Britain should beware the Australian experience before going down the same road, says Mark Levick. Being in a British university in the 1990s is becoming somewhat similar to my Australian experience of the 1980s. In the 13 years of Labour reforms, Australian universities became case studies in enterprise economics; competitive funding arrangements based on "quality assessment" league tables, performance-based academic contracts and the vigorous development of alternative income sources.
The federal government simultaneously forced an increase in undergraduate places and introduced hefty annual tuition fees for all students. Instead of funding the extra activity from this new income, the government rewarded those institutions that achieved set "efficiency savings" with static recurrent funding. Those that fell short of the mark faced forced cuts in their budgets.
Universities responded by freezing salaries, increasing student numbers in the "cheaper" courses, accepting private foreign students, corporatising staff expertise and developing various fund-raising schemes. Egalitarianism saw the Australian equivalent of polytechnics all become universities but, unfortunately, many of these institutions have remained generalist, relatively underfunded and have poor research profiles.
There has always been intense competition for dwindling research grants, but now there is a new tension; failure to attract research funds has implications for league ranking and hence fiscal support. Consumers have voted with their feet and the government should be pleased as this response is entirely consistent with the principles of a free market. There is fierce competition for entry to the more prestigious established universities which offer more popular professional degrees, remain somewhat better funded, have superior research profiles and are more highly regarded by employers. Official league tables have ensured that an unofficial two-tier system remains.
The 1990s "education consumers" have pushed up the entry marks for courses in law, finance, media and business management at the expense of the less glittering courses in mathematics, engineering and agriculture. Some departments have opted to tolerate empty places rather than drop the entry marks even lower.
There is a real perception among school-leavers that research science is unsexy, poorly paid and pretty much a dead-end career - not a surprising view given the chronically ill Australian research environment. In the language of the markets, we are facing a future excess demand for technologically clever graduates, but there is no investment in meeting the projected supply requirement.
British academia is debating some similar reforms and many here are awaiting the vice chancellors' decision later this year on whether to introduce student fees to offset recently announced budget cuts. If the Australian experience is anything to go by, once introduced these fees only move one way - and that is upwards.
The new conservative coalition government this month announced its intention to increase student fees to cover 40 per cent of tuition costs from its previous level of 24 per cent. I just missed out on having to pay fees myself, but my medical training would now cost around Pounds 18,000 to be paid off by a graduate levy through the income tax system. If I had done my PhD in Australia, another Pounds 6,000 would be added to that bill. Long and expensive courses now seem unaffordable to young school-leavers, particularly if the future earnings potential of a chosen career is perceived as low. Students are beginning to make career decisions based on economics rather than on interest or aptitude.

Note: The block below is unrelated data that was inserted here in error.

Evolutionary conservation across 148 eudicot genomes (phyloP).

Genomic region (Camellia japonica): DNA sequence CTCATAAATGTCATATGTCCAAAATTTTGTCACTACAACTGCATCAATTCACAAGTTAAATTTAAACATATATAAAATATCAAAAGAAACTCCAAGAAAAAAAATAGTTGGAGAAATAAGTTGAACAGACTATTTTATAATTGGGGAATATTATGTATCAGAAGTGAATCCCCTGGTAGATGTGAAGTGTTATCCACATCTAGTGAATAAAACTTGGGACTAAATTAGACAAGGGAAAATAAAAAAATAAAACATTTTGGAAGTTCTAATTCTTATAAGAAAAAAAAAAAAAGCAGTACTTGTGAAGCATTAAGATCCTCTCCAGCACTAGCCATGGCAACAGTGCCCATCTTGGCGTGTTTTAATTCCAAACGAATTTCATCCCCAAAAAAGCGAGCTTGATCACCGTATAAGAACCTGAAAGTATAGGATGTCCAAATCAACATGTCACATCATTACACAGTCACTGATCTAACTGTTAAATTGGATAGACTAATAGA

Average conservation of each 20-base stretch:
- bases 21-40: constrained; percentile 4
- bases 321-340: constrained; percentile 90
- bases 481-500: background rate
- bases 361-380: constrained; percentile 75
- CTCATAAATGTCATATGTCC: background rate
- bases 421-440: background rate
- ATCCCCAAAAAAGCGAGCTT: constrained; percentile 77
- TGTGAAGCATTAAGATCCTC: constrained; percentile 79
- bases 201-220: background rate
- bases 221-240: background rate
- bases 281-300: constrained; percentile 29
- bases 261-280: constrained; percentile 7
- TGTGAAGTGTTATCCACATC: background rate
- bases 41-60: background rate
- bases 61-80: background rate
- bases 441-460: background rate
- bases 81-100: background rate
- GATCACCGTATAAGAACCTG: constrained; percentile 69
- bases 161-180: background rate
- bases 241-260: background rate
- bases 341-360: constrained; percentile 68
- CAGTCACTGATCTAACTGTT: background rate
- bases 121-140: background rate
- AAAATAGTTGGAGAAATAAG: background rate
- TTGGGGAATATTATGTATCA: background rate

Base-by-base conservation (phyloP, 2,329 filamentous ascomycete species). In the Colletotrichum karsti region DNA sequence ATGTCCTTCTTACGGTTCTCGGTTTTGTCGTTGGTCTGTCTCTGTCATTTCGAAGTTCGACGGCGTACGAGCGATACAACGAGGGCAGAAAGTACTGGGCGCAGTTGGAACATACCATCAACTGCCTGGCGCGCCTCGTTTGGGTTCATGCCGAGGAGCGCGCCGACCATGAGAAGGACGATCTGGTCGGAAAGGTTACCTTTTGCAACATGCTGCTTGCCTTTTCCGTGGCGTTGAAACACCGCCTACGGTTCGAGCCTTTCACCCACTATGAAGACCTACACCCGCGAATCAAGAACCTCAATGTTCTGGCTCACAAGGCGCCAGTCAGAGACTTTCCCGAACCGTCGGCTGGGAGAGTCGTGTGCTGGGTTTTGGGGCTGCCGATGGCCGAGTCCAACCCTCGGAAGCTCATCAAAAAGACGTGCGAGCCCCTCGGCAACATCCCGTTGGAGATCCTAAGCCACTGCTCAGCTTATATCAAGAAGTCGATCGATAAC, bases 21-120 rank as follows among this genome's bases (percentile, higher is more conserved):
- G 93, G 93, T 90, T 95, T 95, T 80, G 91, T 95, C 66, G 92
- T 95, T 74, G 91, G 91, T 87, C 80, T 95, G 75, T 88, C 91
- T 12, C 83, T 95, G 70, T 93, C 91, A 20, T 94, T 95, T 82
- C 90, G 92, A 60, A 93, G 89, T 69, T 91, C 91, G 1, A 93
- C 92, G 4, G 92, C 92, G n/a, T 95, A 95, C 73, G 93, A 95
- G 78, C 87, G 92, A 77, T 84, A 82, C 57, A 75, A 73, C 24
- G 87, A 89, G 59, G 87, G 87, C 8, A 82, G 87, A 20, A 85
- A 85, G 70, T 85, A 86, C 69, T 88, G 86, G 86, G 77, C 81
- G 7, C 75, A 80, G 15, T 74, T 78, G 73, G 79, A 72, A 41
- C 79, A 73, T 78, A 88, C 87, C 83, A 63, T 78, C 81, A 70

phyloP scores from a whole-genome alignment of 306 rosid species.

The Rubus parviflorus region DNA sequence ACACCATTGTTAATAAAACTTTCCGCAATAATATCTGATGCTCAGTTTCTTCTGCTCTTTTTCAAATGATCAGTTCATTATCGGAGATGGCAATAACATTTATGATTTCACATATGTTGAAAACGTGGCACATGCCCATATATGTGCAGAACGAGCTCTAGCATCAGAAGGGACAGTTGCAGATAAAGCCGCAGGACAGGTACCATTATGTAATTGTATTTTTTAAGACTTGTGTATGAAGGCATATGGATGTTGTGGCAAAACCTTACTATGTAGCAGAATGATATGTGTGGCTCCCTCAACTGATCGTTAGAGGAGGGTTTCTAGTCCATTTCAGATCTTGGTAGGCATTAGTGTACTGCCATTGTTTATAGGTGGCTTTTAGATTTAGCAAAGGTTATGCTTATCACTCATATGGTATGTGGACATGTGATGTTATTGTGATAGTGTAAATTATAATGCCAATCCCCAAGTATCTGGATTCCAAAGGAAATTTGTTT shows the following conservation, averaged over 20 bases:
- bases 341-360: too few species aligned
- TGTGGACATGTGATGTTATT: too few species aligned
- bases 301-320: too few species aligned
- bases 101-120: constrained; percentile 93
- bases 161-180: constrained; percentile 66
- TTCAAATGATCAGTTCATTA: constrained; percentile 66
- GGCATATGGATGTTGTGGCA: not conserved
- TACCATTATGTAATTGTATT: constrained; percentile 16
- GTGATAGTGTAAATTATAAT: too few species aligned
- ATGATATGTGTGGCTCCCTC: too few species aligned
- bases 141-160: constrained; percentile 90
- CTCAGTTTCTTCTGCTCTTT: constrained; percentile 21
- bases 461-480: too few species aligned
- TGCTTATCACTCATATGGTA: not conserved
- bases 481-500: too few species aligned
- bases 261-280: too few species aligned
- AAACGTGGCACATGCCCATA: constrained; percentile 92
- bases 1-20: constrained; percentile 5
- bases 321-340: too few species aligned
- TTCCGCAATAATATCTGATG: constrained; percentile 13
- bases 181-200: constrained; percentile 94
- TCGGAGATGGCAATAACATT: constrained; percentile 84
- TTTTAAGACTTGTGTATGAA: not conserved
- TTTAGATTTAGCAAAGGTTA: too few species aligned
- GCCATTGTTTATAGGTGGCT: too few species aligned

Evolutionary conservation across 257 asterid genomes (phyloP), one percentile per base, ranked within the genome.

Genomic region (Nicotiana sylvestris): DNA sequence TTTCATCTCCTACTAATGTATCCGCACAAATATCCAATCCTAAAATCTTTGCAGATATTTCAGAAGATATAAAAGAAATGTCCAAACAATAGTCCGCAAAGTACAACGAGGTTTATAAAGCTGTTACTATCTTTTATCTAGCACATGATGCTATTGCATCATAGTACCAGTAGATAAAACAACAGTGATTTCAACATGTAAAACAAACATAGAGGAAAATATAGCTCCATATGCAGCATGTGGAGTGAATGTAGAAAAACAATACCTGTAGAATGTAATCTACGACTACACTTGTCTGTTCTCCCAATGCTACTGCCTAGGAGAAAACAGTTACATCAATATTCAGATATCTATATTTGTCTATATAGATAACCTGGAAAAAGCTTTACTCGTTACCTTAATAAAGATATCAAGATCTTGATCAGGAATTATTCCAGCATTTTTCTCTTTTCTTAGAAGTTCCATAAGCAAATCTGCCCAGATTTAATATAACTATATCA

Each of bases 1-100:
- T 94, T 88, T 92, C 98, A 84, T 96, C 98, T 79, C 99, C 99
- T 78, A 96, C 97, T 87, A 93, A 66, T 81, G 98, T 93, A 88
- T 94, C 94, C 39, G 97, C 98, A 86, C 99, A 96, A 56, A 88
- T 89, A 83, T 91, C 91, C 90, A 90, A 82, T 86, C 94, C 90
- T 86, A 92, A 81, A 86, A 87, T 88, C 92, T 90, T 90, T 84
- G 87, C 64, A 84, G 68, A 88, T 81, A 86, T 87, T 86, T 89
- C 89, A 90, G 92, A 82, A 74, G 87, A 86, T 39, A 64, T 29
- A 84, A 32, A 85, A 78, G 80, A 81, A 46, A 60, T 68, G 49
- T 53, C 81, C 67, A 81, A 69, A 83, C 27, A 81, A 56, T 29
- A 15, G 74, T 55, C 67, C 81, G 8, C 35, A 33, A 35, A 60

Similarly, potential academic recruits have voted with their feet. Academic salaries have been squeezed so tightly and for so long that recruitment is now a real problem. A young medical specialist with a PhD could expect to earn Pounds 19,000 as a post-doctoral fellow in an Australian university. It would not be so bad if one did not have to give up a salary of Pounds 36,000 as a junior hospital specialist to do it. An eminent foreign consultant that one leading Australian university was attempting to recruit, when told of his proposed salary, initially thought it represented relocation expenses, pension and clinical loading rather than his pay. Academics have had to accept that some of their postgraduate students will start off on higher salaries than a professor earns. This trend partly explains why a government committee has already identified an emerging shortage of suitably trained and experienced researchers and academics in some disciplines.
I have been officially asked by an anxious Australian scientific task force worried about the "brain drain" why I undertake research in Britain. Unfortunately I found that the questionnaire did not seem to ask the right questions. British academics make a distinct and clear contribution to public debate and policy, and so at least appear more valued and relevant. There is a tradition of strong commitment to British research by government agencies and bodies such as the Wellcome Trust that seems to transcend the political hurly-burly. Students here receive assistance to receive training rather than paying the government to provide it.
The Australian government likes to think of its universities and research institutes as lean and mean organisations that have been honed down and tuned up by exposing them to invigorating competitive reforms. If this is truly the case, why is it that so many of us choose to work for their "competitors" abroad? Probably because they are better. Let us hope the British policy-makers look very closely at the Australian experience first. I do not fancy living in the United States.
Mark Levick is a researcher in the departments of pathology and medicine at the University of Cambridge.